Donny Douglas and Jay Campbell had been placed on probation, but the light punishments were overturned by an appeals court.

Douglas got 18 months in prison Monday while Campbell received a year and a day. They had been accused of threatening to extend a three-month strike at the Pontiac truck factory in 1997 unless a
friend and family member were hired for $150,000 jobs.

Prosecutors say it was akin to public corruption.

The appeals court overturned the original sentences because a judge failed to consider the financial loss suffered by GM when the two people were hired and many UAW members filed grievances.

courtesy UM GEO

Some graduate student research assistants at the University of Michigan, also known as GSRAs, have wanted to unionize under the "Graduate Employee Organization" for decades.

A decision on whether attempts to unionize graduate students can move forward is coming up at a December 13 meeting of the Michigan Employment Relations Commission.

The MERC is expected to vote whether to direct an administrative law judge to determine whether GSRAs are university "employees" or "students."

Many University of Michigan administrators and deans argue the GSRAs are students, not employees.

It they're determined to be employees, the 2,200 GSRAs can hold a vote on whether or not to unionize.

Now, Michigan Attorney General Bill Schuette, on behalf of the people of Michigan, he says, has decided to jump into this administrative debate.

CMU

The Central Michigan University Faculty Association held a strike on the first day of classes last August. The union said the CMU administration was not bargaining on their new contract in good faith.

A judge ordered the striking faculty members back to work and a state appointed fact finder heard both sides of the grievances in early September.

Now that fact finder, Barry Goldman, has let issued a report siding with the CMU administration on salary and benefit issues, according to Lindsay Knake of the Saginaw News.

More from the Saginaw News:

With salary adjustments, Goldman acknowledged in the report CMU has $228 million in unrestricted net assets, but said the university cannot be as generous with the funds as it appears.

“The CMU proposal of a zero increase in the first year and modest increases in subsequent years is not an unreasonable offer, all things considered. Circumstances are bad and getting worse. It would be extremely unwise for CMU to eat its seed corn,” Goldman’s statement said.

The administration’s offer includes a wage freeze for one year with increases equal to 4 percentage points over three years.

Golman also said the faculty should accept the health care plan being offered by the administration. His findings are non-binding, according to the Saginaw News.

Update, 6:30 pm:

Speaking with reporters on a late afternoon conference call, UAW President Bob King says its International Executive Board followed the union’s constitution, which gives skilled trades workers a separate right of ratification on skilled trades issues.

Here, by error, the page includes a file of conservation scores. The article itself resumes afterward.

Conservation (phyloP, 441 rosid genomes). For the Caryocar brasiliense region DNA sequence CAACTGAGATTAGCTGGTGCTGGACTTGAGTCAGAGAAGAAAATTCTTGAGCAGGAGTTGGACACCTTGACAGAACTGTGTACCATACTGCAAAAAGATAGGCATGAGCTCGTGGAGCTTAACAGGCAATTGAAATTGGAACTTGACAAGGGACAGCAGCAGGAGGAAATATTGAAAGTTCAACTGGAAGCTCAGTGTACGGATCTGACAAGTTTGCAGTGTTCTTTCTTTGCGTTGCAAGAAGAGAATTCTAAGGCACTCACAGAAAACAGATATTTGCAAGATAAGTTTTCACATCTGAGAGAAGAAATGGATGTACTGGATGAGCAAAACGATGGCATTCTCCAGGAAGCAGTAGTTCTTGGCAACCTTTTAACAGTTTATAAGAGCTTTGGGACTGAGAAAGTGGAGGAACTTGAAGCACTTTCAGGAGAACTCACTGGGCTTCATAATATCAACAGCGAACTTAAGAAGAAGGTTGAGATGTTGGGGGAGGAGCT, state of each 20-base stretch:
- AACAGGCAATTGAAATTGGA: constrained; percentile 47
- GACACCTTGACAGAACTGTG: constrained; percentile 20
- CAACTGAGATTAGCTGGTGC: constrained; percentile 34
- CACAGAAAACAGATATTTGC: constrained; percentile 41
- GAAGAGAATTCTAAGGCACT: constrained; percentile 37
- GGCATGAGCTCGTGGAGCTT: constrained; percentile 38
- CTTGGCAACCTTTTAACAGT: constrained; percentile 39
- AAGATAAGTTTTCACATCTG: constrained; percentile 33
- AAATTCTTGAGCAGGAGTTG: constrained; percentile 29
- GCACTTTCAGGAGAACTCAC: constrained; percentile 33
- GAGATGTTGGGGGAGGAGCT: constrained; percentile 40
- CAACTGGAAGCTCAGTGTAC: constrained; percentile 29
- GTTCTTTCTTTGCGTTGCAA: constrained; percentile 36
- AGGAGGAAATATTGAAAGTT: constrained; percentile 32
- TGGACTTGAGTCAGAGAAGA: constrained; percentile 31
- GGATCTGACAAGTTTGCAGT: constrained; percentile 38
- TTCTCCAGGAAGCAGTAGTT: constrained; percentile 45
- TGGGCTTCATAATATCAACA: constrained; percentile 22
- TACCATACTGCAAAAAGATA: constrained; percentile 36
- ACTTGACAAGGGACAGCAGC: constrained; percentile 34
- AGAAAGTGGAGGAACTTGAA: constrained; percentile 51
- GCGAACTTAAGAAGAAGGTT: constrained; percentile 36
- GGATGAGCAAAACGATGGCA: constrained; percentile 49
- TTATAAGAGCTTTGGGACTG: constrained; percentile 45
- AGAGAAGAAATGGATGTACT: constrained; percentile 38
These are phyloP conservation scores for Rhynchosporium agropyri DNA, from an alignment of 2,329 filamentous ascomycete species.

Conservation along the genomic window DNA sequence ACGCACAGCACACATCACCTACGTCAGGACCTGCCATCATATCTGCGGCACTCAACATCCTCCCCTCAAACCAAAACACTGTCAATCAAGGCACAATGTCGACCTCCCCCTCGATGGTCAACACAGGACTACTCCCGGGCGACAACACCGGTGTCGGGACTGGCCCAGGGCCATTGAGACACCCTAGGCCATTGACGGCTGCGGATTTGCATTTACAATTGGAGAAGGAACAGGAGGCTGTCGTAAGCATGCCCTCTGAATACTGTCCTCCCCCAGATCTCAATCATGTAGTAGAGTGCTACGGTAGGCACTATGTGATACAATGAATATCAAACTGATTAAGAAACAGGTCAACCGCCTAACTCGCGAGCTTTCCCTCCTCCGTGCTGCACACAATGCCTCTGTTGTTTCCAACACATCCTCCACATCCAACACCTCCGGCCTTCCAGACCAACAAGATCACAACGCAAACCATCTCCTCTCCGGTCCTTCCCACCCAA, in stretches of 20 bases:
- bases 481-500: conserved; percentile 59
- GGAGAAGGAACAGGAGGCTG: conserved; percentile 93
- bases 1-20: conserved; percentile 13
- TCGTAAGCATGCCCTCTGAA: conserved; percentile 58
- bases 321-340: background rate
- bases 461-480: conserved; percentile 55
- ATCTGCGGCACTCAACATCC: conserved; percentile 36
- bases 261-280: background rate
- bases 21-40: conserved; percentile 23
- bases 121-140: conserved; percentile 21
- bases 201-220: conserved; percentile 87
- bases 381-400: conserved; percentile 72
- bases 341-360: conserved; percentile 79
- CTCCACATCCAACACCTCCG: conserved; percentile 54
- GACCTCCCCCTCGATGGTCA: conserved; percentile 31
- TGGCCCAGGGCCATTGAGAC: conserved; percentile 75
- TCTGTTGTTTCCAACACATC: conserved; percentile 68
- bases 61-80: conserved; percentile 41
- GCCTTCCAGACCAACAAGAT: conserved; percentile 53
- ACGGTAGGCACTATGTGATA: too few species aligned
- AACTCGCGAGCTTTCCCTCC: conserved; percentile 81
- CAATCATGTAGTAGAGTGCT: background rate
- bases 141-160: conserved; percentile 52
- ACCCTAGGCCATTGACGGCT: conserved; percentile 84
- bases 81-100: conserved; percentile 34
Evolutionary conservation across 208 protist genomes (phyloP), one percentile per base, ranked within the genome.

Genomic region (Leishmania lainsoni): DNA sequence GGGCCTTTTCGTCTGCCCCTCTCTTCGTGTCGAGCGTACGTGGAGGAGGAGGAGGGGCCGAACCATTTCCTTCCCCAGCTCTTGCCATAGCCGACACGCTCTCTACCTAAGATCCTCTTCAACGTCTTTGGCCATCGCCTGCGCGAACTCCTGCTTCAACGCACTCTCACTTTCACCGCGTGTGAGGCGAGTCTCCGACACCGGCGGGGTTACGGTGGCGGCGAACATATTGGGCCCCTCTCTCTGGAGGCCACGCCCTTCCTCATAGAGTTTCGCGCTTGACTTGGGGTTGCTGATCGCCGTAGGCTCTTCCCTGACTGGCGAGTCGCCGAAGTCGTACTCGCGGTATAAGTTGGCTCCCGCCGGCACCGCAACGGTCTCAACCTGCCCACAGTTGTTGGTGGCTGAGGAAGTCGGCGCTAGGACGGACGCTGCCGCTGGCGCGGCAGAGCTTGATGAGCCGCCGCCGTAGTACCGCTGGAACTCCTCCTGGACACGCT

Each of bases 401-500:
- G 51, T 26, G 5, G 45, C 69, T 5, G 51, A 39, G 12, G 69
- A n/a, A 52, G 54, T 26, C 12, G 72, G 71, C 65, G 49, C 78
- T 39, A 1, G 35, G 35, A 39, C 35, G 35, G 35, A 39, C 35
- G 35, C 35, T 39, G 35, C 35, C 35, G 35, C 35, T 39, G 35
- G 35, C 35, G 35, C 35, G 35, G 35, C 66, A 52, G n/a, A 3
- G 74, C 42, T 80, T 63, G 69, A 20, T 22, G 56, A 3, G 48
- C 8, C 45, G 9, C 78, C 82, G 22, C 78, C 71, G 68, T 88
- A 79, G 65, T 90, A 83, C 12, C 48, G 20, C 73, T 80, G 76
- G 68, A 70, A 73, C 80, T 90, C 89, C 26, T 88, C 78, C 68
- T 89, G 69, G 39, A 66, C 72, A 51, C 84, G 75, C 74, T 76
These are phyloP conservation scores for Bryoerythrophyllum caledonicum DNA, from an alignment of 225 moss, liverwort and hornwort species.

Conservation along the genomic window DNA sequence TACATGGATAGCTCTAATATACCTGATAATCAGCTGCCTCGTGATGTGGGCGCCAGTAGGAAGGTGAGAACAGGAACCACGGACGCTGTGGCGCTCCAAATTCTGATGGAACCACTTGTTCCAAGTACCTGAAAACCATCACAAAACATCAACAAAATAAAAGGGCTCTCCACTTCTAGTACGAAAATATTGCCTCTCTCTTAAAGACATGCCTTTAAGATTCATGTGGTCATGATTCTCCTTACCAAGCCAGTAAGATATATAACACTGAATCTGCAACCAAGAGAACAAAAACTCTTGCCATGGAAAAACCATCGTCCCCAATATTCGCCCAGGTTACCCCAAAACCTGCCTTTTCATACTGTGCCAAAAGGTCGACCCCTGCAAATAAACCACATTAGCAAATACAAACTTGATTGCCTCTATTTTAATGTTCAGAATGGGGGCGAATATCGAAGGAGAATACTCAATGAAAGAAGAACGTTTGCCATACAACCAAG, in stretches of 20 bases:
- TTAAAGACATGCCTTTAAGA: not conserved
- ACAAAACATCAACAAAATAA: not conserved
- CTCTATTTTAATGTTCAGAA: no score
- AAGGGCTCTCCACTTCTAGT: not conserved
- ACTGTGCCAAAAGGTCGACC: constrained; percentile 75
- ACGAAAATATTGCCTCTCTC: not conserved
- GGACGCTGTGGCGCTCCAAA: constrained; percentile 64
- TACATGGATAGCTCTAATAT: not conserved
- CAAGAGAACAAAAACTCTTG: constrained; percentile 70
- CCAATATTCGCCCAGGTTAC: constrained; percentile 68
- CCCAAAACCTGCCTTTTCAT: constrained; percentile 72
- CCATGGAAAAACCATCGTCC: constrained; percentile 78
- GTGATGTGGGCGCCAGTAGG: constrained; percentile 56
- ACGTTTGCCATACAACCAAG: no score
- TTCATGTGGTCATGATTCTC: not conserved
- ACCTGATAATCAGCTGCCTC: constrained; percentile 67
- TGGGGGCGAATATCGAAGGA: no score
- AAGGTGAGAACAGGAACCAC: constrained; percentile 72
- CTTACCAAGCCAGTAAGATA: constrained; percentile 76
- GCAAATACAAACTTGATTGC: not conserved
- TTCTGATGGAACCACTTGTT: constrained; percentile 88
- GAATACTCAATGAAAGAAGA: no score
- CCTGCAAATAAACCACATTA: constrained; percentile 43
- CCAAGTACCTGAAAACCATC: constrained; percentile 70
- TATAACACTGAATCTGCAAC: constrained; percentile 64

But King says the board investigated the reasons skilled trades workers voted the contract down. He says according to Facebook posts and leaflets, the main reasons were general economic ones affecting all workers, such as bonuses - and not issues specific to skilled trades workers.

"You want to protect the rights of the minority, but you can’t let the minority overrule the rights of the majority," King said.

King says with all three contracts with the Detroit automakers now finalized, the union will turn its attention to organizing efforts, and the 2012 elections.

Here's the breakout of the vote, according to the UAW:

FAIRFAX, Va. (AP) - A day after he refused to endorse an Ohio ballot measure that limits public employee union rights, Republican presidential hopeful Mitt Romney said Wednesday that he is "110
percent" behind the effort.

While he was in Ohio on Tuesday, Romney seemed to distance himself from anti-union measures that have lost popularity in recent months. Campaigning a day later, the former Massachusetts governor told reporters that he supports the ballot measure aimed at restricting collective bargaining rights for state employees.

"I'm sorry if I created any confusion in that regard. I fully support Gov. (John) Kasich's - I think it's called Question Two in Ohio. Fully support that," Romney said after visiting a local GOP office in the Washington suburbs. "Actually, on my website, I think back as early as April, I laid out that I support Question Two and Gov. Kasich's effort to restrict collective bargaining in Ohio."

DETROIT (AP) - Karla Swift is the new president of the Michigan AFL-CIO, succeeding Mark Gaffney who led the labor group for 12 years.

Swift is described as a lifelong trade unionist and a leader in the United Auto Workers. Delegates at the state convention in Detroit on Monday chose her and new secretary-treasurer Daryl Newman.

National AFL-CIO President Richard Trumka says Swift and Newman will "bring energy, fresh ideas and focus." The Michigan AFL-CIO is affiliated with unions that represent roughly 350,000 active members and nearly as many retirees.

Swift says Michigan's "job crisis" is her top priority. She says she'll fiercely defend the right of workers to engage in collective bargaining. Gaffney did not run for re-election as AFL-CIO leader.

On Monday, Mark Gaffney, who has been president of the state AFL-CIO for a dozen years, will turn over the job to Karla Swift, a longtime staffer for the United Auto Workers union.

user santoshkrishnan / Flickr

Update - 3:07 p.m.

More thoughts on the newly ratified UAW-GM contract from Micky Maynard with Changing Gears:

General Motors gave some new details today on its just-ratified agreement with the United Auto Workers union. Among them: up to 25 percent of its workforce could be “two-tiers” — new hires at lower rates than veteran workers.